http://www.freewebs.com/dragonflydesignsbyalisa/

The Music of Writing Books

I have officially reached 200 plays of the theme song from HBO’s Rome. The count for the rest of the songs gradually lessens as it reaches the bottom of the playlist, because while I always play song number one (the theme song), I don’t always make it to the last. If 200 plays of one song seems excessive, let me explain.

Every book I write has its own soundtrack, a particular CD that I play over and over while I work on that particular book. My first completed novel was about a serial killer and I listened to Tom Petty’s Greatest Hits. “Free Fallin'” especially was my killer’s song. I’d pick up my pen, hit play, and by the time that song was into the first chorus, I’d be sucked so deep into my writing that I wasn’t even consciously hearing the music. Years later, hearing that song pulls me right back. I have no idea how many plays of that CD I listened to (this was before I had an Ipod keeping count for me), but it had to be an impressive number.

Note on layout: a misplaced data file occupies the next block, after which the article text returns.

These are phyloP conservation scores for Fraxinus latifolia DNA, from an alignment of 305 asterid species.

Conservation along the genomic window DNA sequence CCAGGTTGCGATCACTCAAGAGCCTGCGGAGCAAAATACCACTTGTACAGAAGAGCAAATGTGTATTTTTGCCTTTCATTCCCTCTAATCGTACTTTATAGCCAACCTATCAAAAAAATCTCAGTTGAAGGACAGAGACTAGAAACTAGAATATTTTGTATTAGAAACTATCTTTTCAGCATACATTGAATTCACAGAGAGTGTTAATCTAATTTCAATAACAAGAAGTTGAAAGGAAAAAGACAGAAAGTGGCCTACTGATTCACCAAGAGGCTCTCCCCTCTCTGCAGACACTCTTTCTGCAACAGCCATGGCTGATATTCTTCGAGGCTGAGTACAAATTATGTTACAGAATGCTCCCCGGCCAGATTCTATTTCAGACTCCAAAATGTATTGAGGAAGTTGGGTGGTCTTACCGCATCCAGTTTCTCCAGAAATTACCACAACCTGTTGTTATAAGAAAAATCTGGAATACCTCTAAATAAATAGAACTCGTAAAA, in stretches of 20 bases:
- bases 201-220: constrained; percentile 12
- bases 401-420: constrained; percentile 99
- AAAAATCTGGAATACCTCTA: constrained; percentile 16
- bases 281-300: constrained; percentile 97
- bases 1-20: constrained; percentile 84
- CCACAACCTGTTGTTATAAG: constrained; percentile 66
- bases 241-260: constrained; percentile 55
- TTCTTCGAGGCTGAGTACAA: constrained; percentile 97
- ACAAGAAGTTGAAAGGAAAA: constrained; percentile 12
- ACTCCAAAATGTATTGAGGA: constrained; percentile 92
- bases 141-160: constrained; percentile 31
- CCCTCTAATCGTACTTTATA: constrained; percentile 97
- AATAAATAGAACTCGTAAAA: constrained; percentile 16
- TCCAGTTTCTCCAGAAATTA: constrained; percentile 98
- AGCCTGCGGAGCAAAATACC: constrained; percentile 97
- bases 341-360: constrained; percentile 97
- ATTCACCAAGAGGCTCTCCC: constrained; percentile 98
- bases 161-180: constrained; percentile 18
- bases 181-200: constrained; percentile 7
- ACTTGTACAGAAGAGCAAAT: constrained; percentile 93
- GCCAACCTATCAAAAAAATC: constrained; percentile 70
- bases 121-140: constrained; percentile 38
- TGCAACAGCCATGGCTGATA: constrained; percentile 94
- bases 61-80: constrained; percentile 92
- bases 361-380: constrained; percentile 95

For the first book of my YA duo, I listened to the soundtrack from one of the Harry Potter films…leading to a curious split in my brain. Now when I hear that music, I don’t know which world to be sucked into – Hogwarts or the Tower, and it ends up being an odd mixture of both.

The second book of the YA duo, I was obsessed with Blackmore’s Night, specifically their album called “Ghost of a Rose”. Great stuff, now irrevocably tied to masks and a man called Dark, not renaissance faires as it is meant to be.

Having the same music playing over and over while I write is not nearly so maddening as it might seem, since the only time I really “hear” it is when I’m going under into the story or surfacing back out of it. And it serves an important purpose, because when I turn that particular music on, the creative part of my mind (the Othermind) is alerted that it’s now time to come out and play. Whether it bloody well wants to or not. And months after I’ve written the first draft and it’s time to begin revising the story, playing that same music again helps me get back into the story, back into the mood and feeling of the characters with much greater ease.